Genya and her brother, Nahum, were raised by Jewish parents in Lodz, Poland's second-largest city and an industrial center. Before the war, one-third of Lodz's inhabitants were Jewish. Genya's parents placed emphasis on their children's education.
1933-39: In 1939, when I was 9, the Germans occupied Lodz. After that, it was forbidden for "Jews, Gypsies and dogs" to be in public places. Since Jews weren't allowed to go to school, my parents arranged to tutor me secretly at home, but I couldn't keep my mind on my books. One day, the Germans took my grandfather outside and ordered him to do exercises. He couldn't do them, so the Germans took a match and burned off his beard.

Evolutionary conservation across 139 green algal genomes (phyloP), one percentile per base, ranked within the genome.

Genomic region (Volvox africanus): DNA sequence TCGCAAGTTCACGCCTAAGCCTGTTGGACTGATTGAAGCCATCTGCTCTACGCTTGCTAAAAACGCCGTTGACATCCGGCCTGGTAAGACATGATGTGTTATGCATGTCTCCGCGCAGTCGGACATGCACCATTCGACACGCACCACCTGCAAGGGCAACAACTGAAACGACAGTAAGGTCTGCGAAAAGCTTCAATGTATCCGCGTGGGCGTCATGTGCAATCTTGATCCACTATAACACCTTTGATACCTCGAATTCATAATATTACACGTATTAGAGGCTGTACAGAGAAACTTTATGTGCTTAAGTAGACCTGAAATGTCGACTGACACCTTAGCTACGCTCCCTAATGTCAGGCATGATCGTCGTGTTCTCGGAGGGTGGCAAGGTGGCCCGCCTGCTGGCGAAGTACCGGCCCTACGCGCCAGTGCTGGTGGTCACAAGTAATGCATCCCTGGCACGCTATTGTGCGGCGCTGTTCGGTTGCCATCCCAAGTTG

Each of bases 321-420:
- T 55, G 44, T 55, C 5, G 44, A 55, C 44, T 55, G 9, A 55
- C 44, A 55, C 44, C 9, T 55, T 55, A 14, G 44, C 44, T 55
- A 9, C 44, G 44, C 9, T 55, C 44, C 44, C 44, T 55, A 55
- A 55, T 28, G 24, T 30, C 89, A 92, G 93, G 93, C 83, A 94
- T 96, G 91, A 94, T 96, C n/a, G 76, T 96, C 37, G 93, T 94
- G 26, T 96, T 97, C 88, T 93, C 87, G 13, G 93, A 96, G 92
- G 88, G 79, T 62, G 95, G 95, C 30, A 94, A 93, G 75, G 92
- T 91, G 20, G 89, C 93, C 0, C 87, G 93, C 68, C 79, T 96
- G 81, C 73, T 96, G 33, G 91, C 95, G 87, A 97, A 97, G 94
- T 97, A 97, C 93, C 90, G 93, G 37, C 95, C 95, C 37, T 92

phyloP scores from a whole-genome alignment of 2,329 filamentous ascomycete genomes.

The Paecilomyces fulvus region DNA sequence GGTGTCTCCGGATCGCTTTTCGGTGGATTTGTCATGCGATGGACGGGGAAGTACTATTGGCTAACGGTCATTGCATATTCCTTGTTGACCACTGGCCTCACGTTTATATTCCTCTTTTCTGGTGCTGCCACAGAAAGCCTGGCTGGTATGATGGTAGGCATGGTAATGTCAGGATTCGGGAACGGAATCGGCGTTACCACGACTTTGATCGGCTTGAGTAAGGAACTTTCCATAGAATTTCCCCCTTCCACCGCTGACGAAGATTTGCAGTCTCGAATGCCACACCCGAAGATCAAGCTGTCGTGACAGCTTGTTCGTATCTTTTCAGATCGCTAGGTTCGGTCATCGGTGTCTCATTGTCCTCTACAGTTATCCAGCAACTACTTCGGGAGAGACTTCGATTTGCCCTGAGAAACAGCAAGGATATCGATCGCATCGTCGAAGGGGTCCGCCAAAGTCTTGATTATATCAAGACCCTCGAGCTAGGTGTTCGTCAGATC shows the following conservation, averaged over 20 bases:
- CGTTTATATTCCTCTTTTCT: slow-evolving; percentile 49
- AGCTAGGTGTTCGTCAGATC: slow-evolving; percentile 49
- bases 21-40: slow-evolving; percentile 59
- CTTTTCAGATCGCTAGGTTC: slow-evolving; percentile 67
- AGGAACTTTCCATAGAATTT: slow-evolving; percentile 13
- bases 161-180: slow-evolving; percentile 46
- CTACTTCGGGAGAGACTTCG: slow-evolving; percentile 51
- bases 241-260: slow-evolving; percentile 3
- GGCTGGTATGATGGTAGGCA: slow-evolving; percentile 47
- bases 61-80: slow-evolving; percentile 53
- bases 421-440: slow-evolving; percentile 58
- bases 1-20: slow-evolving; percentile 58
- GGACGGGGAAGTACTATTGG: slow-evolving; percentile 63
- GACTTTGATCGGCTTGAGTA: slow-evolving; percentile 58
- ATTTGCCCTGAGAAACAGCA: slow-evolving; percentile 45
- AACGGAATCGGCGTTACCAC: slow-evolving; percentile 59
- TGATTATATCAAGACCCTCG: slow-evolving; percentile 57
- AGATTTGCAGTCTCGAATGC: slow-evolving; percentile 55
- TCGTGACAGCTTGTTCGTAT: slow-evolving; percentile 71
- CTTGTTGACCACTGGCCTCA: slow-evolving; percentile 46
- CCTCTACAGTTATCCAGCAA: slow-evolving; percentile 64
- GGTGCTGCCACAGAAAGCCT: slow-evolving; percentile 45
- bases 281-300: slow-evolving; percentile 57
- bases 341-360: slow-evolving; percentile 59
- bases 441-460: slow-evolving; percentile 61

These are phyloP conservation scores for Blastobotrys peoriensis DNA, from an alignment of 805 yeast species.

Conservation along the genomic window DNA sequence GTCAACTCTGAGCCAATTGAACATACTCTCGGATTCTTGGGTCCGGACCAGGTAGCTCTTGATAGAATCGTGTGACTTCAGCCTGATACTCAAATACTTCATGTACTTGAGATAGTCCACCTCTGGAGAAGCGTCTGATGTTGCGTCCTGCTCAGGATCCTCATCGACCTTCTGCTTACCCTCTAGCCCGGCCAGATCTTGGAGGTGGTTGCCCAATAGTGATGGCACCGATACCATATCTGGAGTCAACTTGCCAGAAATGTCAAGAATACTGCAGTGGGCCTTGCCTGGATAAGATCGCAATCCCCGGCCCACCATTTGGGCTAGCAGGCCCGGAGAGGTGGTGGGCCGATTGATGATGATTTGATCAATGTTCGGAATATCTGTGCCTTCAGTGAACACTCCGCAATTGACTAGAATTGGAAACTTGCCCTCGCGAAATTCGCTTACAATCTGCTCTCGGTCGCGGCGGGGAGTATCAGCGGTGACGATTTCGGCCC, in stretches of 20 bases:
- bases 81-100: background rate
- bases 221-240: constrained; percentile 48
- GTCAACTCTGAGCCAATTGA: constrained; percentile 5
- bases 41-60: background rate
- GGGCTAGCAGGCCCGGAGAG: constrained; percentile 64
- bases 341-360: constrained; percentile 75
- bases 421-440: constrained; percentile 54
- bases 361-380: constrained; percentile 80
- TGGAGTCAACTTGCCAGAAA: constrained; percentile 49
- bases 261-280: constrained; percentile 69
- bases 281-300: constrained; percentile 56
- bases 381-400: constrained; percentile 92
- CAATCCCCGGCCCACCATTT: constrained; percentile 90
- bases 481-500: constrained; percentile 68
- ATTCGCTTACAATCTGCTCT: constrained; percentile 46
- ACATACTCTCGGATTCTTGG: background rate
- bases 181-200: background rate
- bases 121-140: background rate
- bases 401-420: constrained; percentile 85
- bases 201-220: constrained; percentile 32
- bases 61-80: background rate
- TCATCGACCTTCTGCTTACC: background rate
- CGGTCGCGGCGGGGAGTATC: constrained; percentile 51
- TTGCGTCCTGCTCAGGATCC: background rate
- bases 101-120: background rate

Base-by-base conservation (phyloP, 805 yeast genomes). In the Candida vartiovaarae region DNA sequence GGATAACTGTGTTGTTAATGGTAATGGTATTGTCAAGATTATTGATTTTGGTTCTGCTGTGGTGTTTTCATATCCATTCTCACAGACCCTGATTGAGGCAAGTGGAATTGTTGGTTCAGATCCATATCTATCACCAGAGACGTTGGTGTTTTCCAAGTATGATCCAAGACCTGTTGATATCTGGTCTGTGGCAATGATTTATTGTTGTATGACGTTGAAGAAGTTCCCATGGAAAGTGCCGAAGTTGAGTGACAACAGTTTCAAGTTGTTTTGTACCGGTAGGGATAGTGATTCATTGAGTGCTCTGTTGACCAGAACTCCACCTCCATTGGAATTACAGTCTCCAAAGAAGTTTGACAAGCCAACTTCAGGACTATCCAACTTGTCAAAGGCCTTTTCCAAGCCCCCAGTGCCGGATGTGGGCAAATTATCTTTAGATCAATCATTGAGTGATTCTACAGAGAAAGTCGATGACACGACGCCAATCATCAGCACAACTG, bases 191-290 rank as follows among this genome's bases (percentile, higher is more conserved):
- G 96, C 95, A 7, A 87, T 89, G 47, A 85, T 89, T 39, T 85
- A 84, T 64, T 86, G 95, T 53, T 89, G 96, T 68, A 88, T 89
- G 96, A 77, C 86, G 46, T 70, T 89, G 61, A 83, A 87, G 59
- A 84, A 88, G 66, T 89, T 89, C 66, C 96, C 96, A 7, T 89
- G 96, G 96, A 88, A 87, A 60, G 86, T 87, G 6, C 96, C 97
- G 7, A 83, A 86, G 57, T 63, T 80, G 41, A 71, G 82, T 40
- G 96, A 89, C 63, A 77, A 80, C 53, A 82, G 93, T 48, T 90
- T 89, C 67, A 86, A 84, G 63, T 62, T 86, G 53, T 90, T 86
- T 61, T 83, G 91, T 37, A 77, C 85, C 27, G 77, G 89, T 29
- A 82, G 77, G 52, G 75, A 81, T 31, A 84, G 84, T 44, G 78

1940-45: We fled to Warsaw. Later, I escaped through the ghetto's sewage pipes to a family who hid me. But they were abusive, so I returned to my parents. In 1941 my father was sent to a labor camp for men. Since Mother had disappeared, I dressed as a boy and went with him. In the camp, while the men worked, I'd hide in the bed, holding my breath as officers searched for stragglers. Under the covers, I'd break up my bread ration into meals. I hid this way for weeks until women were brought to the camp.
In 1946, when she was 16, Genya emigrated to Palestine with a group of orphans from the Bergen-Belsen concentration camp. Her father joined her a year later.